The wind changed blowing the fire back on itself making containment more possible.  Unexpected snow flurries fell to finish off a day that had otherwise been clear.  The wet air aided the water from helicopter drops.  We heard 30% contained ..... 50% contained .... and finally released chickens and closed our eyes with shoes by the door at 70% contained.  Kissing children goodnight, I heard "We prayed for this, Mom."


Today, I think I'll put the memories in the corner of my closet, closer by should I ever need to grab and go.  Today, I think I'll dejunk a little more of what is unimportant.  Today, I think I'll be grateful for firefighters in three counties.  And today, I think I'll put a camping chair in the yard and enjoy more driveway chalk drawings.  Because today is measured by memories not the out of breath-ness of living.


10 comments:

  1. Janine and Kayla -- thanks for the inquiries and concern! We came out unscathed but the adrenaline boost kept me up all night. Just watching for flair-ups today but all seems well. Thanks so much for asking!

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  2. Glad to know....I was thinking and praying for you too! My friend is a hot shot with the fire department in Denver and wrote about it on facebook....we are really dry this year....I'm sure this is only the beginning of the fires this year! We're praying for rain!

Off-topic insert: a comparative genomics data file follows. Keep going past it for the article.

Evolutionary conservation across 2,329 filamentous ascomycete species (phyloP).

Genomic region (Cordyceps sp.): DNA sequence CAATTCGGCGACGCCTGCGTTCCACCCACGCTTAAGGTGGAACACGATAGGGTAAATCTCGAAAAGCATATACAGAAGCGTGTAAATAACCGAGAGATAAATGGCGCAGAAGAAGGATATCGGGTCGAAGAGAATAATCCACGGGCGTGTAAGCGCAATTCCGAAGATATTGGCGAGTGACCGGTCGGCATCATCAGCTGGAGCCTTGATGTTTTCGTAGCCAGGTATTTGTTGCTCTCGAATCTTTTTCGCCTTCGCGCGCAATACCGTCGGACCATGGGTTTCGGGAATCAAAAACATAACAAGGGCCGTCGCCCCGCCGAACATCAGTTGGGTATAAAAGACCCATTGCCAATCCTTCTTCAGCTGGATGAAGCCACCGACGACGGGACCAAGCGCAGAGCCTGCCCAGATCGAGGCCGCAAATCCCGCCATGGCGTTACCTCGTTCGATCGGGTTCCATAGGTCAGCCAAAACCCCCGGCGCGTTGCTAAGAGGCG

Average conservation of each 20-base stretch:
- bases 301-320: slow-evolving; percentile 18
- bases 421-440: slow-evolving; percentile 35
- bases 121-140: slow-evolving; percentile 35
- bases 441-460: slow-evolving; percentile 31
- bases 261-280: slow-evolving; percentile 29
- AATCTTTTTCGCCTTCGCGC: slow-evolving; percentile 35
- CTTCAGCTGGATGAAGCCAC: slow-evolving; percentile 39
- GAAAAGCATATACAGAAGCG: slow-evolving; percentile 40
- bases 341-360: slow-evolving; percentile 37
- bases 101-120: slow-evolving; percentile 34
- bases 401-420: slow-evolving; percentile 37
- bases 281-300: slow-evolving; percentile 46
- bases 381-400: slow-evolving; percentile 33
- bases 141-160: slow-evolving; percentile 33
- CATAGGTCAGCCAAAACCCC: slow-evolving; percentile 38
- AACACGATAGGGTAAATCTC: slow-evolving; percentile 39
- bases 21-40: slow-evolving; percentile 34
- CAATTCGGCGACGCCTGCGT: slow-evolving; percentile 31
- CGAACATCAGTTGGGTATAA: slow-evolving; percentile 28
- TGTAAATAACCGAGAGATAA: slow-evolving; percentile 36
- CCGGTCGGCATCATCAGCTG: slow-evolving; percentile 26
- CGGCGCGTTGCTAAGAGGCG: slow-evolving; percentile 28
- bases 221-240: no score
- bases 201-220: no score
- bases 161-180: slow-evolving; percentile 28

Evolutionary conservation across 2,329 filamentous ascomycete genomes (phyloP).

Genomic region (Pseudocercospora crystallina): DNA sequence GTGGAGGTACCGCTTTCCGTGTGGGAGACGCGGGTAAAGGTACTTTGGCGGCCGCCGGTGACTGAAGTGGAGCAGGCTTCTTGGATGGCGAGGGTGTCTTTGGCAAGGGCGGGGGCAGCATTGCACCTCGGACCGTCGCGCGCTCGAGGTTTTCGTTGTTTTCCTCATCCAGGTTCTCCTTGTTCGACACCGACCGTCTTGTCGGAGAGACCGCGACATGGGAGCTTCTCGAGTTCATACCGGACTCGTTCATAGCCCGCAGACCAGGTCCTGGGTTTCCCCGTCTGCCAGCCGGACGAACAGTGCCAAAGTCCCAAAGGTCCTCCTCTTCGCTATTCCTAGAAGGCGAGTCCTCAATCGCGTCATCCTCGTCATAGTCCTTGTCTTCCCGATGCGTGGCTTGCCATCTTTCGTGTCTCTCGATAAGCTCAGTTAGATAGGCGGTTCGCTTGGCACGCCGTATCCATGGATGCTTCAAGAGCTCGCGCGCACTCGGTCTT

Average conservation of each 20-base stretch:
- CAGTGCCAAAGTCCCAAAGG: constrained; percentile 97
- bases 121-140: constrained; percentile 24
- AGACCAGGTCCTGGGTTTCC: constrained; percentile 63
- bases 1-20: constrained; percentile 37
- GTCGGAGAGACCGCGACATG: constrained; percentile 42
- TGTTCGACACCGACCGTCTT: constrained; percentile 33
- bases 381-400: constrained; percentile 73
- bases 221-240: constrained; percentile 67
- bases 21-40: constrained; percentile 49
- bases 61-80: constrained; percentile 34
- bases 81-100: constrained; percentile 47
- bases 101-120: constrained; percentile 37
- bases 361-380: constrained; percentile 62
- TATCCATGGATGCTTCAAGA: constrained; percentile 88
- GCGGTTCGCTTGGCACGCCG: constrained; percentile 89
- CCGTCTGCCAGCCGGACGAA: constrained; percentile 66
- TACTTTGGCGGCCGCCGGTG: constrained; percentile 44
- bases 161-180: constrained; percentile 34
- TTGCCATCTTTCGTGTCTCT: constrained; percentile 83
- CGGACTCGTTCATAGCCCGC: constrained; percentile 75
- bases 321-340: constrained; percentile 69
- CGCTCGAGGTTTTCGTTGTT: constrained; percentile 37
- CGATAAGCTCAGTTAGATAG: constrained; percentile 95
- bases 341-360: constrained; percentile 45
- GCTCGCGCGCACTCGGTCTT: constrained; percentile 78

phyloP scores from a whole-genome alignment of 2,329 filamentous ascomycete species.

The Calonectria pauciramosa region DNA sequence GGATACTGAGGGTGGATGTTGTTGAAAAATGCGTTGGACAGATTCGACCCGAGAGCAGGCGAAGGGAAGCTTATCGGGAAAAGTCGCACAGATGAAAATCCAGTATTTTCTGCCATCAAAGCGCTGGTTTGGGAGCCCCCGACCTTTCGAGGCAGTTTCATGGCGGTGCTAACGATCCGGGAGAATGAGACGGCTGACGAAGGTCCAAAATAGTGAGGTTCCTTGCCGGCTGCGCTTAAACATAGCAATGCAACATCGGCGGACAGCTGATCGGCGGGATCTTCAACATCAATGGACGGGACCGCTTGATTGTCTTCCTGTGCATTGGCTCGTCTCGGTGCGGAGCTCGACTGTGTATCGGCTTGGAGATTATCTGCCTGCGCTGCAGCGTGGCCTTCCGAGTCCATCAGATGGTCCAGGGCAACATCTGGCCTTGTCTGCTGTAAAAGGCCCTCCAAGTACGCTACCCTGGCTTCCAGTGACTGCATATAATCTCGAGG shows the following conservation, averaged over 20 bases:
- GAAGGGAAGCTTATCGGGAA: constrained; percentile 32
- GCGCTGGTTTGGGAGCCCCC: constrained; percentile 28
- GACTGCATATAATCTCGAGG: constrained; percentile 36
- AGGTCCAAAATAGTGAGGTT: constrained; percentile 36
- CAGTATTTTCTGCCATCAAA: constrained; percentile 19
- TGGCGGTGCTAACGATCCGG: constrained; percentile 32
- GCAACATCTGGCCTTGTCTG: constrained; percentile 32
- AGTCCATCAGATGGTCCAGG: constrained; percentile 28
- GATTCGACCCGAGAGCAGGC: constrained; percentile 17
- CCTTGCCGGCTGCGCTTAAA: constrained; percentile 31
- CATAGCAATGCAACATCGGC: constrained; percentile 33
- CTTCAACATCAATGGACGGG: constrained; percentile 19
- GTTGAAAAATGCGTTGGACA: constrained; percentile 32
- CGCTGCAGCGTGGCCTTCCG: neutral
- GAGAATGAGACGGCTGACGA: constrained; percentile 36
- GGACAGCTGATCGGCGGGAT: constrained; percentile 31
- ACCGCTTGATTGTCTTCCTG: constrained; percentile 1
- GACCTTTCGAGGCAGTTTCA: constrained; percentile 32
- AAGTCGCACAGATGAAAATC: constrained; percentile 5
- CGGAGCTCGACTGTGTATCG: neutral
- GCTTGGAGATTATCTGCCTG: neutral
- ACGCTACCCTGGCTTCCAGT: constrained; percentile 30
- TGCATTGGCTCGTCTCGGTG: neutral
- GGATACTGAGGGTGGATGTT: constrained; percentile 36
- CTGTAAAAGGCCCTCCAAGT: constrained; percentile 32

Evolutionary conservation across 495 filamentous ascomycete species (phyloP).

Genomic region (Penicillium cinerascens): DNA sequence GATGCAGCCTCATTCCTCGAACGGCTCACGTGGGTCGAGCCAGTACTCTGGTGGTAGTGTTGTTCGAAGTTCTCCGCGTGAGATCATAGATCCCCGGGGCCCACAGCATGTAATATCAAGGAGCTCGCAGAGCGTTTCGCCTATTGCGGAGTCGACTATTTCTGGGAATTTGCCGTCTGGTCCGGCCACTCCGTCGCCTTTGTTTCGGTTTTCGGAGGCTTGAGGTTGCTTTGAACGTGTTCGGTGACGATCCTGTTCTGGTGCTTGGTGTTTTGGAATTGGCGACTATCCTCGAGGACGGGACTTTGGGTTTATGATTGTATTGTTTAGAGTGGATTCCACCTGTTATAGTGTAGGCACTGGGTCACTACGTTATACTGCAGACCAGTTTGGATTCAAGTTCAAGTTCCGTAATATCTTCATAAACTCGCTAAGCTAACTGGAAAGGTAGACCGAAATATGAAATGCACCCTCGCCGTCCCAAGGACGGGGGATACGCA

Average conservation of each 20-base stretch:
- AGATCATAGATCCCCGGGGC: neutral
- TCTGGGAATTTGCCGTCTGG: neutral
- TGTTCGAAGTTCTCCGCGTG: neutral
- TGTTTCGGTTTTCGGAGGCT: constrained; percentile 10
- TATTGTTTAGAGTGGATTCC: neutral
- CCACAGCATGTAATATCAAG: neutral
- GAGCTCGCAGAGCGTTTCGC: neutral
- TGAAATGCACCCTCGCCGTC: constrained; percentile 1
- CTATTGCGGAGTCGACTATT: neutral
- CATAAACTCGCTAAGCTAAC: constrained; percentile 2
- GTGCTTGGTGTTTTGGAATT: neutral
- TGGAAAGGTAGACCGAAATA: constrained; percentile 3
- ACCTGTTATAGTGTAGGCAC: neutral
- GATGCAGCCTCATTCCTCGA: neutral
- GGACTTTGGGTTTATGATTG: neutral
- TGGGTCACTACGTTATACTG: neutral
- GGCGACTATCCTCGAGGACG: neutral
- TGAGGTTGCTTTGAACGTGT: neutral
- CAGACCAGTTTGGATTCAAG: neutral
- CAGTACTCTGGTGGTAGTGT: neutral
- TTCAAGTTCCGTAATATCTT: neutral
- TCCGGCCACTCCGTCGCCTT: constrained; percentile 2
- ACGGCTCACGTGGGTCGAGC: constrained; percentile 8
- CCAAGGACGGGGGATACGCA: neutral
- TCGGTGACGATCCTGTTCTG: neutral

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  3. SCARY, SCARY, SCARY!! I'm so glad everything turned out alright! You've got me thinking about what I would do in the same situation. I have memorabilia scattered throughout the house. Maybe it's time to get it all organized in one place. Celia is ADORABLE!

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  4. I have that quote over my stove, though I will confess I'm glad not to have needed to use it in this kind of situation!

    I've wondered before what I would grab in a similar situation. But I think your husband is wise in this instance--no THING is irreplaceable...

    Glad you're all ok!

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  5. that is so scary. It really makes you think about what's important though. I'm sitting here going through my mind thinking about what I would grab first. Eeks. So glad all is well.

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  6. I am so glad you guys are okay. We had a similar scare when we evacuated for Hurricane Ike. It's amazing to see what you really don't need to hang on to...what's safely tucked in your heart.

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  7. Geez Marlowe. What a day! Glad everyone and everything is okay. It truly would be devastating to lose albums, journals, etc.

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  8. Thanks for all of the well wishes! I guess it is best to keep important things in one quick grab place with a list on top of anything else to grab in a pinch. Even if that means a giraffe backpack too ...

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  9. Okay, first of all - Praise the Lord that you are okay! Yikes. I have imagined this scenario a few times, but I am sure it is nothing like actually going through your rooms - deciding what to take! I am in the middle of a 40 bags/40 days declutter for lent project, and this just solidifies that importance of simplifying....for my everyday sanity....and in case of emergency!!!

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  10. Oh you poor thing, Marlowe! I am so happy to hear that they were able to contain the fire. I bet it was quite an emotional time! (for all of you!) I am thinking of you! hugs, cathy